Toothpaste for my child
There is no such thing as the best toothpaste. We recommend ONLY products that have been ADA (American Dental Association) accepted or approved.
The selection is usually made on a case-by-case basis, however the main consideration when selecting toothpaste is your child's age.
This is due to the risk of fluorosis in younger children that swallow toothpaste during regular brushing. A child may face the condition called enamel fluorosis if he or she gets too much fluoride during the years of tooth development. Too much fluoride can result in defects in tooth enamel.
How does enamel fluorosis occur?
By swallowing too much fluoride for the child's size and weight during the years of tooth development, a child can develop enamel fluorosis. This can happen in several different ways.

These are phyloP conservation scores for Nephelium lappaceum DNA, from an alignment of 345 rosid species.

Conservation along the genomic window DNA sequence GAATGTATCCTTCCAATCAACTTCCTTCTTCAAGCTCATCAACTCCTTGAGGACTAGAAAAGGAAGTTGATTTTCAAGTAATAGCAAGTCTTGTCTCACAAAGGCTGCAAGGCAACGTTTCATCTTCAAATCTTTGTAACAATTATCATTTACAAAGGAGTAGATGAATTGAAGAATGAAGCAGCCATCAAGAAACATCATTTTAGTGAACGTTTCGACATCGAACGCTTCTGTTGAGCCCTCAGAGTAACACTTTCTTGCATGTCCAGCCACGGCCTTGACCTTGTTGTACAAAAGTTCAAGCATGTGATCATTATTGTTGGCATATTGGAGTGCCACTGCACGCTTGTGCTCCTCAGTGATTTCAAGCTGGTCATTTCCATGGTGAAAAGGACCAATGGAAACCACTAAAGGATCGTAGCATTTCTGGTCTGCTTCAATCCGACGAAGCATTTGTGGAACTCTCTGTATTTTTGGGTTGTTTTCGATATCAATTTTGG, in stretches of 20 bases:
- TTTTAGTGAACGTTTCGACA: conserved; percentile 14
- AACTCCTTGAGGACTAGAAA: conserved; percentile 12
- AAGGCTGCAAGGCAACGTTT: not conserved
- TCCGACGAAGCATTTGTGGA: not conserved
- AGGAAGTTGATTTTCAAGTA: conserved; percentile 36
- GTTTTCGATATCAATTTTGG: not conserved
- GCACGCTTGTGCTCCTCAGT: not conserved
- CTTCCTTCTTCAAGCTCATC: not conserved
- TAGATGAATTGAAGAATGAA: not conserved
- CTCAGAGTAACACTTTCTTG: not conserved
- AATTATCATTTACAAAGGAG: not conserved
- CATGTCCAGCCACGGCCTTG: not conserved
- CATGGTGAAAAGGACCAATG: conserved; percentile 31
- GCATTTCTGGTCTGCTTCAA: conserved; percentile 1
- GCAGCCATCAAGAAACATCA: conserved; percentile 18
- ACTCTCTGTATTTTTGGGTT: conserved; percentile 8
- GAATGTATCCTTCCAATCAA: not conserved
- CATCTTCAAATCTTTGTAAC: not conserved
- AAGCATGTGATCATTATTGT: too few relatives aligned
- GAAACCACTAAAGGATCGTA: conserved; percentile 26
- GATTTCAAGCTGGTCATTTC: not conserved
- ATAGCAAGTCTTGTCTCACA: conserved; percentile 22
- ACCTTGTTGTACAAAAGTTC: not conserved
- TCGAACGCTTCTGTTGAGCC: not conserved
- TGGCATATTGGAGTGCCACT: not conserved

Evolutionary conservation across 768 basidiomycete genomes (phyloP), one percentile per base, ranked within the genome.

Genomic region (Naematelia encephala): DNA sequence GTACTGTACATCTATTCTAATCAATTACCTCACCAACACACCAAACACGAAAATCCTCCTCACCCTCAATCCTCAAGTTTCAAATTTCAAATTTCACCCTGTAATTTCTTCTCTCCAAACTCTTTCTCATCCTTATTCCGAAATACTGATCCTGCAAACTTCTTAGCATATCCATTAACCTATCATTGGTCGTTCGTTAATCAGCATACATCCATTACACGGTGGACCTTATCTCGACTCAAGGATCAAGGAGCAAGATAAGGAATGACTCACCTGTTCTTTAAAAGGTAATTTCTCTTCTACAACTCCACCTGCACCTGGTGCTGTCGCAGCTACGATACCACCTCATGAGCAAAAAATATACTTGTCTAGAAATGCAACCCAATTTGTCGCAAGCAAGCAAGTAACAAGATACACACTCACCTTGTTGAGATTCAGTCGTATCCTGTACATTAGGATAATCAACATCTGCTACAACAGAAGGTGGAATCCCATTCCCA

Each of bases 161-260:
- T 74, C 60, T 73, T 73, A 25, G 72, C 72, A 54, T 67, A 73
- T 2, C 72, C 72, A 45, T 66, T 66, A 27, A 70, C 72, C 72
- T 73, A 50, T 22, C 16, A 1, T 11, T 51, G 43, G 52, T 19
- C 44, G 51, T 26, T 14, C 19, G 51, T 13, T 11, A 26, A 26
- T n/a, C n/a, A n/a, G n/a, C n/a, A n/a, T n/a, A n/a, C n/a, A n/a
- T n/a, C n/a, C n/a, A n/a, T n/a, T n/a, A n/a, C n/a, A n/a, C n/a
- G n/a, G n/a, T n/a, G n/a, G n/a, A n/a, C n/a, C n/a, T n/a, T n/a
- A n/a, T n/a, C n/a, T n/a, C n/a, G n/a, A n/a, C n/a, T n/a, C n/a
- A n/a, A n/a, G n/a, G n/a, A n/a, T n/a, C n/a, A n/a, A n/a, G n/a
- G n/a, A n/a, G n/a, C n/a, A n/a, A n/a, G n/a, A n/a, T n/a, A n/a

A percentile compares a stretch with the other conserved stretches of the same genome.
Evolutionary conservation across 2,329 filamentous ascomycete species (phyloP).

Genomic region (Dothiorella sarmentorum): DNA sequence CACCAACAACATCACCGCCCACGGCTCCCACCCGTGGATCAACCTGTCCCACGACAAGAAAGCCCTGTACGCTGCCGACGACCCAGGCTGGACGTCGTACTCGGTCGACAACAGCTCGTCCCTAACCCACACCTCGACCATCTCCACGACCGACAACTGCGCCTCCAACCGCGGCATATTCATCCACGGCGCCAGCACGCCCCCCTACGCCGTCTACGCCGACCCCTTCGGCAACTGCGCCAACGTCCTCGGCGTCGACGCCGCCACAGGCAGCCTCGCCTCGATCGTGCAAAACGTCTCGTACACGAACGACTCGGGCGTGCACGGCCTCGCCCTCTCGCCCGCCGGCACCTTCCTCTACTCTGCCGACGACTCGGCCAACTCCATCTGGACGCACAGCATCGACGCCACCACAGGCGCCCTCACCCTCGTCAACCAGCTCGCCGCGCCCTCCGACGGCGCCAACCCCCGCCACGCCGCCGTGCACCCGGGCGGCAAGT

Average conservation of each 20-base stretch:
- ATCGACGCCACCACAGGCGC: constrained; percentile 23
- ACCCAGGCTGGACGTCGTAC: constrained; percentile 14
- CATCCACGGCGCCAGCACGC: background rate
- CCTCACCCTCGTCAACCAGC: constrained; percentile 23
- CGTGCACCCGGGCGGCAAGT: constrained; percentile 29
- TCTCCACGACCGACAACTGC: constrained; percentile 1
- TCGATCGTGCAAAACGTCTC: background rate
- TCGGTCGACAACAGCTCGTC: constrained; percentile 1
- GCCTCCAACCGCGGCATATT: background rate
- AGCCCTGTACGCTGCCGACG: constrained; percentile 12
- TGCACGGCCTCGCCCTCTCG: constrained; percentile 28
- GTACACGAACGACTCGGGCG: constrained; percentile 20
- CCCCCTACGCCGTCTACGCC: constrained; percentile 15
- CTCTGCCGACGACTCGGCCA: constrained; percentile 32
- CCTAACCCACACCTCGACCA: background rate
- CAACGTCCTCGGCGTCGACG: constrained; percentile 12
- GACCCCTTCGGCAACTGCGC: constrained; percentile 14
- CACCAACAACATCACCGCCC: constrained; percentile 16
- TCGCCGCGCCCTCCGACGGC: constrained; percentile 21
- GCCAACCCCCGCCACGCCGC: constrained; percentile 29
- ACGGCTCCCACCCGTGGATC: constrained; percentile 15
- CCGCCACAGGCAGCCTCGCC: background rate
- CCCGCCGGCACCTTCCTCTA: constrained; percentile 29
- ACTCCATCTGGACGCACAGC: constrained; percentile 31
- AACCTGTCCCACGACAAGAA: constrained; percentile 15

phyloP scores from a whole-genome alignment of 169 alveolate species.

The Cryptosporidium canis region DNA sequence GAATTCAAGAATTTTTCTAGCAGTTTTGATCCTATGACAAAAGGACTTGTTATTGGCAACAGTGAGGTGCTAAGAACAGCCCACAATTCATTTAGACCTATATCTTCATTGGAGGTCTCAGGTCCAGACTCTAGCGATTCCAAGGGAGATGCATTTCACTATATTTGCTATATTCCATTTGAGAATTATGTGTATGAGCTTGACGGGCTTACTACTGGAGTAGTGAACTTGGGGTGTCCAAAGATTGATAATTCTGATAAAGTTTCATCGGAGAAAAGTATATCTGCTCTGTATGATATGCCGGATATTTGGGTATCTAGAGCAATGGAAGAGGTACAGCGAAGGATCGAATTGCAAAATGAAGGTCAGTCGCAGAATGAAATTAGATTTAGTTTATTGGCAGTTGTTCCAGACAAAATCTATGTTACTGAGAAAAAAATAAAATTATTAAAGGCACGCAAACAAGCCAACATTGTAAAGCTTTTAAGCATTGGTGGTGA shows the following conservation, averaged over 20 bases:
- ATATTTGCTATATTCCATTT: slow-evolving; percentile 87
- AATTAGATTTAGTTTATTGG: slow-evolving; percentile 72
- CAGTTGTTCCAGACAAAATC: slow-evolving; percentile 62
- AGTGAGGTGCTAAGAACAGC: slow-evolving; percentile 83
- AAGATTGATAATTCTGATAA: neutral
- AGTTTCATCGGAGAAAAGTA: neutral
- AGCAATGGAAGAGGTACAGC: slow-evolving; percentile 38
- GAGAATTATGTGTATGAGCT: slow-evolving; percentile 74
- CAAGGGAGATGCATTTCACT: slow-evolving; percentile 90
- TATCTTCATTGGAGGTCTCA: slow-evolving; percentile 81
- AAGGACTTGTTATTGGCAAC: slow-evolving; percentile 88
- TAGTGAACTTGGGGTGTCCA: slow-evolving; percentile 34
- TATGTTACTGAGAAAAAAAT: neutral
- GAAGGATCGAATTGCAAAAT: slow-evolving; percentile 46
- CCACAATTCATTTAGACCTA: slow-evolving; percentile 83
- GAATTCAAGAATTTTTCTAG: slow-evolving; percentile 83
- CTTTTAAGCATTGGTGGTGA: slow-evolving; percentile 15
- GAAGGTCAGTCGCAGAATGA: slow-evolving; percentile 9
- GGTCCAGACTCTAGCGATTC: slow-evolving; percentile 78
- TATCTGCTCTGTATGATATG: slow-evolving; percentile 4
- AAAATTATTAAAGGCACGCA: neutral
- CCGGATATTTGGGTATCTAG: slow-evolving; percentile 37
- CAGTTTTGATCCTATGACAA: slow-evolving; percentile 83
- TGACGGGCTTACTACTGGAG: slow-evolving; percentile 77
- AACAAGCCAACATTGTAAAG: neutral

First, a child may take more of a fluoride supplement than the amount prescribed.
Second, the child may take a fluoride supplement when there is already an optimal amount of fluoride in the drinking water.
Third, some children simply like the taste of fluoridated toothpaste. They may use too much toothpaste, and then swallow it instead of spitting it out.
My child has crooked teeth; will they need braces?
Crooked or crowded teeth are very common in the growing patient. Even patients that get braces may develop a minor degree of crooked (crowded) teeth, particularly in the front teeth of the jaws, as they grow old.
The first step in determining the need for treatment is what we call an orthodontic consult. During this appointment, we may obtain special records and special x-rays of your child's jaw. This information will allow us to make a decision based on predicted growth patterns that your child may show later. In orthodontic terms, we refer to this as Early Treatment.
Early Treatment refers to ANY orthodontic (braces) or orthopedic appliances (like Headgear) treatment that begins when the child is in primary dentition or in early mixed dentition (when the first permanent teeth begin to erupt).